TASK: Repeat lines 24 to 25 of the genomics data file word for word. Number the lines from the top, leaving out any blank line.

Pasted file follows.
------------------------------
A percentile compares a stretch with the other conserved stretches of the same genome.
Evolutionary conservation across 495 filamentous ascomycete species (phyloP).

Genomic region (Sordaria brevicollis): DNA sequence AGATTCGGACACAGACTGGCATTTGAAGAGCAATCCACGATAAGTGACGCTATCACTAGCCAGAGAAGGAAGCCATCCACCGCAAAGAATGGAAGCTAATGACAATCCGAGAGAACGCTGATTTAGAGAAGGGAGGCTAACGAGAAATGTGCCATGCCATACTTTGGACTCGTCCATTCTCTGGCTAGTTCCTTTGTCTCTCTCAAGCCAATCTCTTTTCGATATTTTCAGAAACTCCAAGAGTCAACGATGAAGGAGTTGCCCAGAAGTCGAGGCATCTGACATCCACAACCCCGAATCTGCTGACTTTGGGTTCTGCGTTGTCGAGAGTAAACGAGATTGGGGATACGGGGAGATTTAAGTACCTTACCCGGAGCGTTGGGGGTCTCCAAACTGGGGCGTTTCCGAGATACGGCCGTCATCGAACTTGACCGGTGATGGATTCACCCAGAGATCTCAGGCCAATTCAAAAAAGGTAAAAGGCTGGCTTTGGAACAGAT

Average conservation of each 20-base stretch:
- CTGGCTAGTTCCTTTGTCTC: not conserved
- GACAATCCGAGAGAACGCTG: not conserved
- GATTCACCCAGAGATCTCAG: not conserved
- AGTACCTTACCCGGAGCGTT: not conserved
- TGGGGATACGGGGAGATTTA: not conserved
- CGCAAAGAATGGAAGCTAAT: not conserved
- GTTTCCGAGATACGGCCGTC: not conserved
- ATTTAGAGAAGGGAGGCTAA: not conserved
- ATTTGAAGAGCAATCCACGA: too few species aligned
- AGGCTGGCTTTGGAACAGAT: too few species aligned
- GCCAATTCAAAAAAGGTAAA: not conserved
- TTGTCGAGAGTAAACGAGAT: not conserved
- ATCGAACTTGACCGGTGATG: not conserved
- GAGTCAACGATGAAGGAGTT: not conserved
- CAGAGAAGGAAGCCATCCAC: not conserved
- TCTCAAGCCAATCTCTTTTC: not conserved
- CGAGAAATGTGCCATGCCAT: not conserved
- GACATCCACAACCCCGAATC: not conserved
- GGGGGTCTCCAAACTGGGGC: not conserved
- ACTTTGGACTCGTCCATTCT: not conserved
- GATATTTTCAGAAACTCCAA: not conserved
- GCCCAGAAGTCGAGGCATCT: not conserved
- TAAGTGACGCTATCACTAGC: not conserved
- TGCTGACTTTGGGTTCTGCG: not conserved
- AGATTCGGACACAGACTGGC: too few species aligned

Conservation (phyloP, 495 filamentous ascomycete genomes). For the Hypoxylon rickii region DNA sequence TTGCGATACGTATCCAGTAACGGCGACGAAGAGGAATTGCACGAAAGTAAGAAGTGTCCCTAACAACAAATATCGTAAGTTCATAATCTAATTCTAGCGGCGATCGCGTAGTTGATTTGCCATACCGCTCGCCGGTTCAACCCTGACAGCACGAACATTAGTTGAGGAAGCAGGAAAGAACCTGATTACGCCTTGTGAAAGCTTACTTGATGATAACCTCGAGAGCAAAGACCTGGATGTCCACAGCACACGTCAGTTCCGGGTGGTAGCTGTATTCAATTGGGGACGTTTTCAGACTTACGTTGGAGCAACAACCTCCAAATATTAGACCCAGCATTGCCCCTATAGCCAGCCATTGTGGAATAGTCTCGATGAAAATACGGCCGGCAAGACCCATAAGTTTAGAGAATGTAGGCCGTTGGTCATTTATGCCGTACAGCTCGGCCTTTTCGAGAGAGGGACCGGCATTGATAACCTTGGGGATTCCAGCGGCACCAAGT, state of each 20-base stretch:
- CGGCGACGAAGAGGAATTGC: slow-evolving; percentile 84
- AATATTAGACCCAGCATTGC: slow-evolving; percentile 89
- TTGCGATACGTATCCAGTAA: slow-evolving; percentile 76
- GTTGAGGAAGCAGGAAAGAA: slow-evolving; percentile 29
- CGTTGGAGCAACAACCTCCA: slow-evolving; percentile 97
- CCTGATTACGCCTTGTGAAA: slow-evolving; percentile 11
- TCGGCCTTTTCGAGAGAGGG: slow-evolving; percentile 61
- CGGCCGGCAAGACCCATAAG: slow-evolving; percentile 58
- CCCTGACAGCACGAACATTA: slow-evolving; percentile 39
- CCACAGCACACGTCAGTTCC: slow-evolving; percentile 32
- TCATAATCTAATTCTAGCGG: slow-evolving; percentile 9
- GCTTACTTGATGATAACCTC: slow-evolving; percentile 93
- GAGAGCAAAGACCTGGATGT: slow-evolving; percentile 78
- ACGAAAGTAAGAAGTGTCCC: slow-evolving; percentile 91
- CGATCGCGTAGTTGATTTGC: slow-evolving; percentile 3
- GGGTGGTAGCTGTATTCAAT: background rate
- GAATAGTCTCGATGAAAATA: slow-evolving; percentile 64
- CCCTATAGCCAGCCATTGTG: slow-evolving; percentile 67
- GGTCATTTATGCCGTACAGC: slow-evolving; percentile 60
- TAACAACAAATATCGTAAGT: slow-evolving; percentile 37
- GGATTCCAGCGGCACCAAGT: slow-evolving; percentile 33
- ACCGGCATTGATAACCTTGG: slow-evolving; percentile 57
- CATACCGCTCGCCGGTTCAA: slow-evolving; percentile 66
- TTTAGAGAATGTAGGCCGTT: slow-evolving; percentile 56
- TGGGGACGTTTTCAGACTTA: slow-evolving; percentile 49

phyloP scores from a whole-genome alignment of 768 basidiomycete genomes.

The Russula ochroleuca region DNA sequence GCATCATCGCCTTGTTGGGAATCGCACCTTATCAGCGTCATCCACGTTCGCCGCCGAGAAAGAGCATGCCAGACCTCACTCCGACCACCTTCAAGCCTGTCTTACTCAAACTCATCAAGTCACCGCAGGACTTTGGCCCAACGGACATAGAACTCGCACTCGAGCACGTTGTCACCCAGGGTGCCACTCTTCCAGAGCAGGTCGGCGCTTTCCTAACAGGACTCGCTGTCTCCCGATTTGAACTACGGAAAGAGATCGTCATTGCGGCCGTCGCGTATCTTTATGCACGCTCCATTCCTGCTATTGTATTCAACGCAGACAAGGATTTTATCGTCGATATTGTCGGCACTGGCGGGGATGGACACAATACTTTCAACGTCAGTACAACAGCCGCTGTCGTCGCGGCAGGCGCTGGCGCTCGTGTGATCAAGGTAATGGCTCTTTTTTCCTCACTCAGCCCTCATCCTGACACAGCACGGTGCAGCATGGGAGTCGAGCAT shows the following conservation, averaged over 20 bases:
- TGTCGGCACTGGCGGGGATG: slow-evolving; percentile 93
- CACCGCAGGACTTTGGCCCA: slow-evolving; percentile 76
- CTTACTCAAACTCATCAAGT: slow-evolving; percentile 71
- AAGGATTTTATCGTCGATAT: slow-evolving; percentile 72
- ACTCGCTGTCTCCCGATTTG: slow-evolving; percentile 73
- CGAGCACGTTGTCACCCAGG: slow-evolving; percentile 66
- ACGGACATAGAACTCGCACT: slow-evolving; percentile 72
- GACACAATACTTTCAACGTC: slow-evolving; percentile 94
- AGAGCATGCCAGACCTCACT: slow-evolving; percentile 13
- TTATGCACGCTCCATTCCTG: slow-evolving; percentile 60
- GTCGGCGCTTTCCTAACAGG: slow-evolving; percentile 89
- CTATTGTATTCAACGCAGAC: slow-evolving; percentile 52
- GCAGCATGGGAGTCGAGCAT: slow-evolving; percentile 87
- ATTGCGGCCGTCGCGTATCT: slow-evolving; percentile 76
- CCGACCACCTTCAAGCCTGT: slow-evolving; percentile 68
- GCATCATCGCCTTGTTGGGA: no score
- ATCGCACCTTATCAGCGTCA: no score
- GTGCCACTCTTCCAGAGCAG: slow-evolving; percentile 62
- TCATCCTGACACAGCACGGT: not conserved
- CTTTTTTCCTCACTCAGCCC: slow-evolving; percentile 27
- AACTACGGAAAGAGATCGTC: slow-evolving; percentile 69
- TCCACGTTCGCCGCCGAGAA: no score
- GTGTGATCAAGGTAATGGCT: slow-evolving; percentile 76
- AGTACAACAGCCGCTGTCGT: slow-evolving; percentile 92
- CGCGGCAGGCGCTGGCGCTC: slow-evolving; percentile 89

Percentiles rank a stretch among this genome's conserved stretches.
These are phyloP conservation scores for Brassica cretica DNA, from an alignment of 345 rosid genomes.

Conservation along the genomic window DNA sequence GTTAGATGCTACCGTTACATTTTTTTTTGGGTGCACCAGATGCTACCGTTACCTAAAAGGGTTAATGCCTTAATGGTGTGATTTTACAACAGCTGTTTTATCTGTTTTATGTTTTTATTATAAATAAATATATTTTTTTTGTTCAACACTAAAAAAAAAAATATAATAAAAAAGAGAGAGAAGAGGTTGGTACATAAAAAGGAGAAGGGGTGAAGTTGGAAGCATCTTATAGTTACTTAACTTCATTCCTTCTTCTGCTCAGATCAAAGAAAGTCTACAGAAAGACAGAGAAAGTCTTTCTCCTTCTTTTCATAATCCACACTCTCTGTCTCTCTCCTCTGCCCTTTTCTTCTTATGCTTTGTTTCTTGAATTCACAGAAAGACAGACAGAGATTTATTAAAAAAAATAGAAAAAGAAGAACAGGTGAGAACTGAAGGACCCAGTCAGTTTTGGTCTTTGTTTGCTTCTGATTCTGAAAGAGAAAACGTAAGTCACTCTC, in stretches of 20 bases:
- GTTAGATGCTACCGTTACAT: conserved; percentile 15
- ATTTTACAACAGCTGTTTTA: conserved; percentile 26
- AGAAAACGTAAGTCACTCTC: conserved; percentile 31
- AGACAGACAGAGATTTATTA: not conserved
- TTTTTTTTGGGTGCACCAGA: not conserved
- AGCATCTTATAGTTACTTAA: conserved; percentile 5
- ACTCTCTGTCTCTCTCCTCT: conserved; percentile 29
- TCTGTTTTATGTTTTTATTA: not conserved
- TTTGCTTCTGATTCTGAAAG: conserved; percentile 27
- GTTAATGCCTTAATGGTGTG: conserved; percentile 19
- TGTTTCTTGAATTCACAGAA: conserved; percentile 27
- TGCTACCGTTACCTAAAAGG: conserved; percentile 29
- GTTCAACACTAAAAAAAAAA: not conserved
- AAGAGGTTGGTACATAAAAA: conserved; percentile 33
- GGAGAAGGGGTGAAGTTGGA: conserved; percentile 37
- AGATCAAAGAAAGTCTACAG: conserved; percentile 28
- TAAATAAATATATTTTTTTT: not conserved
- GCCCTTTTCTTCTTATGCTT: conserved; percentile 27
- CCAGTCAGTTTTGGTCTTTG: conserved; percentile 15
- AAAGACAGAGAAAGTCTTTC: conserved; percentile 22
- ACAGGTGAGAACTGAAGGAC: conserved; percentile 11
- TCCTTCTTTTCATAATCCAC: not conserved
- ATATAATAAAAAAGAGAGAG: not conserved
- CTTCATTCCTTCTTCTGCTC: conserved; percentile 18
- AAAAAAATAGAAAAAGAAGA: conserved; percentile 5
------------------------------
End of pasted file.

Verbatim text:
- ACTTTGGACTCGTCCATTCT: not conserved
- GATATTTTCAGAAACTCCAA: not conserved